Cemeteries | St. Louis Public Radio

Cemeteries

Visitors walk through Chesed Shel Emeth Cemetery Tuesday morning to check on the graves of their loved ones. (Feb. 21, 2017)
File photo | Carolina Hidalgo | St. Louis Public Radio

A man who confessed to damaging more than 100 headstones at a Jewish cemetery has been sentenced to three years’ probation.

Alzado M. Harris, 35, of St. Louis County, admitted to knocking down more than 100 gravestones at Chesed Shel Emeth Cemetery in University City, one of the oldest Jewish cemeteries in the state, in February 2017.

Rabbi Yosef Landa, director of Chabad of Greater St. Louis, speaks at a rededication ceremony at Chesed Shel Emeth Cemetery on Aug. 6, 2017.
Carolina Hidalgo | St. Louis Public Radio

Six months after vandals knocked down more than 150 gravestones at the Chesed Shel Emeth Cemetery in University City, members of the local Jewish community reconsecrated the land and honored the dead.

Despite grey clouds threatening rain, dozens attended the ceremony on Sunday, seeking closure after the grave markers were repaired, and in some cases replaced.

Stones painted with ladybugs and hearts now mark the affected headstones. A little girl in Florida painted the stones. May 2017
Mary Delach Leonard | St. Louis Public Radio

Executive director Anita Feigenbaum is standing in the rain, amid repaired headstones at Chesed Shel Emeth, the historic Jewish cemetery in University City that made international headlines last February after vandals knocked over 154 grave markers.

“Starting here, you would just see rows knocked down,’’ Feigenbaum said, pointing from beneath her umbrella. “There’s an example of a monument that was totally knocked down. And broken.”

Overgrown greenery almost entirely obscures a gravestone at which a giant white paper mache heart is positioned.
Provided by Jennifer Colten

When Terri Williams’ daughters brought home their Black History Month assignment from school, she noticed most of the historical figures were entertainers or athletes. 

This contrasted with the uniquely heroic lives she saw represented by the figures interred at Washington Park Cemetery — people like Ira Cooper, the first black police lieutenant in St. Louis, George L. Vaughn, the attorney who fought for J.D. Shelley in the Shelley vs. Kraemer court case that eliminated courts’ abilities to enforce housing segregation.

William’s learned about such figures while researching the cemetery for the new exhibit “Higher Ground: Honoring Washington Park Cemetery Its People and Place,” which opens at The Sheldon this weekend.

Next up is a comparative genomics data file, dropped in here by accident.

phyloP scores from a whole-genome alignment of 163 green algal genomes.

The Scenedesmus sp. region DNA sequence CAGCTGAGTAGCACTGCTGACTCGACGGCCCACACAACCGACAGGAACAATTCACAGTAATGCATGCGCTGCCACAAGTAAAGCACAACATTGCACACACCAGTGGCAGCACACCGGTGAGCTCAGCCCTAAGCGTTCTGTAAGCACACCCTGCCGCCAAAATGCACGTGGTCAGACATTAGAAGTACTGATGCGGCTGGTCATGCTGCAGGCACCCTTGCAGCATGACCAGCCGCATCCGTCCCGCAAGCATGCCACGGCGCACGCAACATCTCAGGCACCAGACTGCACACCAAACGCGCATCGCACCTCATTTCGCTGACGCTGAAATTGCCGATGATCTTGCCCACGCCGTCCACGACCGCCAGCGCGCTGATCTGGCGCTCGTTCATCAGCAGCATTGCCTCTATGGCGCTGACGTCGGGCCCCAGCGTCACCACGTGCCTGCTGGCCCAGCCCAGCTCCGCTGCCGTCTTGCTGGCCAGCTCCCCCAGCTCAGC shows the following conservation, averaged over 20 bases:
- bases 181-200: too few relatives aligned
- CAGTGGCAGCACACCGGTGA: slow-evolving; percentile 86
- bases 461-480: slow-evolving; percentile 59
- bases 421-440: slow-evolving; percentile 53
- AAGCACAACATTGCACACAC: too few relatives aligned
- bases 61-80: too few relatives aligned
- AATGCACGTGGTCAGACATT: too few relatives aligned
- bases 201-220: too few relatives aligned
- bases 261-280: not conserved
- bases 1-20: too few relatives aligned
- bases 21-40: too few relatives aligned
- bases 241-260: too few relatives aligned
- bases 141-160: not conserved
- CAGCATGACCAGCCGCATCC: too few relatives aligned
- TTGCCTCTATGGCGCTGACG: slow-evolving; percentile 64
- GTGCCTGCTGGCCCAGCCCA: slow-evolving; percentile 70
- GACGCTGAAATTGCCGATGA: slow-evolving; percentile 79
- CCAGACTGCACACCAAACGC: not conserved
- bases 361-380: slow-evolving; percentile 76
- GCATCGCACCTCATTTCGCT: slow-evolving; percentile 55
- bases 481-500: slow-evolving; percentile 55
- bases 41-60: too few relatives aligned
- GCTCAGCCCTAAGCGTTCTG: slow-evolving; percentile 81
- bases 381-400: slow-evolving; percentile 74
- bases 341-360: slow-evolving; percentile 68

Dred Scott's grave is one of the most frequently visited graves at Calvary Cemetery. This photos was taken in November 2016.
Mary Delach Leonard | St. Louis Public Radio

Why aren’t Dred Scott and his wife buried in the same cemetery?

Pamela Richardson posed that question to Curious Louis recently after a visit to Calvary Cemetery in north St. Louis, where Dred Scott is buried.

“I wondered, ‘Is she not buried with him — and why not?’ I had been to Calvary many times. I had seen his place of rest, but her name was not on the tombstone,’’ said Richardson, who has family members buried at the cemetery.

A statue of Jesus and a lake greet visitors to  Lake Charles Park Cemetery on St. Charles Rock Road.
Carolina Hidalgo | St. Louis Public Radio

A few years ago, Betty Zweifel Eberley started tracing her family's history.

"I can't go back any further than 1816, my dad's great-grandfather," she told St. Louis Public Radio. "They came from Germany. I don't have a lot of stories to tell, but I have a lot of the pertinent information."

Durbin: Veteran Disability Claims Procedures 'Got To Change'

May 28, 2013
(Elena Schneider/Medill News Service)

U.S. Senator Dick Durbin of Illinois says the way American veterans receive disability claims has "got to change."

His comments come as the federal Department of Veterans Affairs is working on a new digital, paper-less way of handling the claims. The V.A is working to get that done by September.

Durbin says on average, Illinois veterans wait close to a year for payments - which he says is the third-worst rate in the country.

Old cemetery uncovered

May 27, 2011

This article first appeared in the St. Louis Beacon, May 27, 2011 - Researchers at the Missouri History Museum Library & Research Center are busy working through documents and articles, searching the history of a forgotten cemetery.

On Thursday, May 26, a construction crew dug up several bones and pieces of wood at 1316 South Seventh St., near Park Avenue and South Broadway. Director of Library and Collections at the Missouri History Museum, Chris Gordon, and other researchers discovered a map of St. Louis from 1839 that reveals the site was an old burial ground, possibly dating back to the 1810s.